Are you embarrassed to tell your friends that you fell asleep after lunch? Now we know that daytime naps are scientifically justified. A recent study conducted by University College London shed new light on the benefits of naps, which are often associated with laziness and lack of productivity.
The results of the study suggest that the brains of people who take a nap during the day are less likely to shrink over time than those who don’t, so they remain larger in old age. clarified.
“This is the first study to show that the brain shrinks less,” Dr. Uli Elkann, a head and neck surgeon at Beilinson Hospital and an expert in sleep problems, told Ynet Radio in an interview. “Our brains naturally shrink as we age, but studies have shown that those who nap during the day experience slightly less brain shrinkage.”
The study found that people who took naps had an increase in brain volume of 15 millimeters. “This growth corresponds to delaying aging by three to six years,” Dr. Elkann explained. “This suggests that naps may have protective effects against cognitive decline and neurodegenerative diseases, and promote healthy aging of the brain.”
Elkann says naps also have the following benefits:
1 – Enhances cognitive function and enhances creativity
A midday nap can significantly boost cognitive performance for the rest of the day, improving memory, concentration, creativity and overall mental performance. Studies show that short breaks can help you process newly acquired information and improve your ability to learn. A well-rested and alert brain is more alert, more responsive, and better able to handle complex tasks. This restorative rest contributes to increased productivity and allows the individual to maintain optimal performance throughout her day.
2 – Reduces stress and improves overall mood
Naps have been shown to reduce stress levels and improve mental well-being. When we don’t get enough sleep, our bodies release higher levels of stress hormones, which can negatively affect our mood. By taking a nap, we give our bodies a chance to relax and regain their balance. A nap stimulates the release of naturally uplifting endorphins in our bodies, leading to reduced anxiety, increased emotional stability, and a greater sense of well-being.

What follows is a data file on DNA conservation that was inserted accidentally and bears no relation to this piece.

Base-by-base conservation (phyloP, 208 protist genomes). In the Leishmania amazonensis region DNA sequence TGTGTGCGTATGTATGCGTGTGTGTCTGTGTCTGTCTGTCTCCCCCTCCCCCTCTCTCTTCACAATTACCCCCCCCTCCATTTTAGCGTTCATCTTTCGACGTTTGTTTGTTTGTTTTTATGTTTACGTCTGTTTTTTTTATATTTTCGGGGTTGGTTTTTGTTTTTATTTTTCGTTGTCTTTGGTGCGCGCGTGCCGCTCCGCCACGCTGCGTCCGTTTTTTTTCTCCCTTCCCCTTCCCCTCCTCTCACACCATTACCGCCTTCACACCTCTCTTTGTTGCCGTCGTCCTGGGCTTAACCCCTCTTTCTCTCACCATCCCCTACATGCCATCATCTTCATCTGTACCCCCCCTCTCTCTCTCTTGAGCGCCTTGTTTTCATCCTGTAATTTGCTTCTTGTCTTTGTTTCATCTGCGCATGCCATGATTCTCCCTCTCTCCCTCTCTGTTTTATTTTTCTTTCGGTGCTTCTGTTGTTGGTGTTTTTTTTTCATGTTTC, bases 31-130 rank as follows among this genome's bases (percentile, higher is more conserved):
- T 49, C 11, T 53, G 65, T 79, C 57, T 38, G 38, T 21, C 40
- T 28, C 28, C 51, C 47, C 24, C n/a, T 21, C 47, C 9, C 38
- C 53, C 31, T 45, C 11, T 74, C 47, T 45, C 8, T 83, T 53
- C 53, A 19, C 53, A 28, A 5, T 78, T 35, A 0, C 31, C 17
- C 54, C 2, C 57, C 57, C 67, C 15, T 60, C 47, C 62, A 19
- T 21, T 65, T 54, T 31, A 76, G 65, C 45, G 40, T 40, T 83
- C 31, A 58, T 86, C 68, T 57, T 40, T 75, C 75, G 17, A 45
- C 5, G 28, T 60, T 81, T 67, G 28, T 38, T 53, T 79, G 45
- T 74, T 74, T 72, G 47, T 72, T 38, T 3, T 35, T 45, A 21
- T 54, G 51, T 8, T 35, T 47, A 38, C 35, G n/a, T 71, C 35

“We all go through, to a greater or lesser degree, between 1 and 3 fatigue. After that, wakefulness hormones decrease. We seem to be biologically designed to take naps, and that Time of day makes it easier to fall asleep.”
3 – Improving Heart Health and Cardiovascular Function
Studies have shown a correlation between taking a nap twice a week and a lower risk of heart disease and cardiovascular disease. A study published in the journal Heart demonstrated that people who nap occasionally or regularly have a lower prevalence of heart-related problems. Naps are thought to be associated with lower blood pressure, less inflammation, and improved cardiovascular function. These findings highlight how a simple, pleasurable activity like a nap can have a profound impact on long-term heart health.
Dr. Elkann, how many naps are you talking about?
“Up to 30-20 minutes. We know that short naps have all the benefits we’ve discussed, but going into deeper sleep also comes with drawbacks. It’s more difficult to wake up from deep sleep, and it’s harder to wake up.” Time slows down a little.”
Twenty minutes is an acceptable time frame for a working lunch break.
“Now, and even now after the COVID-19 pandemic, patients are telling us that with more people working from home, more people are taking breaks for naps. Workers at tech companies. , athletes, Air Force personnel, etc., make napping part of their routine.”
Don’t you get annoyed? Too little time?
“No, if that’s what you’re used to and it works. There’s even something called a coffee nap. You drink a cup of coffee, go to sleep, and experience the best effects of caffeine the moment you wake up.” This will make you feel more alert and in a better mood. It’s also an option. “
Most people don’t know how to just lie down and fall asleep.
“You have to choose the right time. We all experience fatigue, more or less, between 1 and 3. After that, wakefulness hormones decrease. We biologically have a midday nap. It seems easier to nap because it’s designed to help you fall asleep around that time.
“You also need a comfortable place. Trying to take a nap in front of your computer or sitting at your desk to rest your head will make it more difficult to fall asleep. With the environment, the beads and the comfortable temperature conditions – you are more likely to fall asleep, and of course, the more you practice, the more likely you are to fall asleep quickly.”
and what about you?
“Unfortunately, I can only take naps on weekends.”
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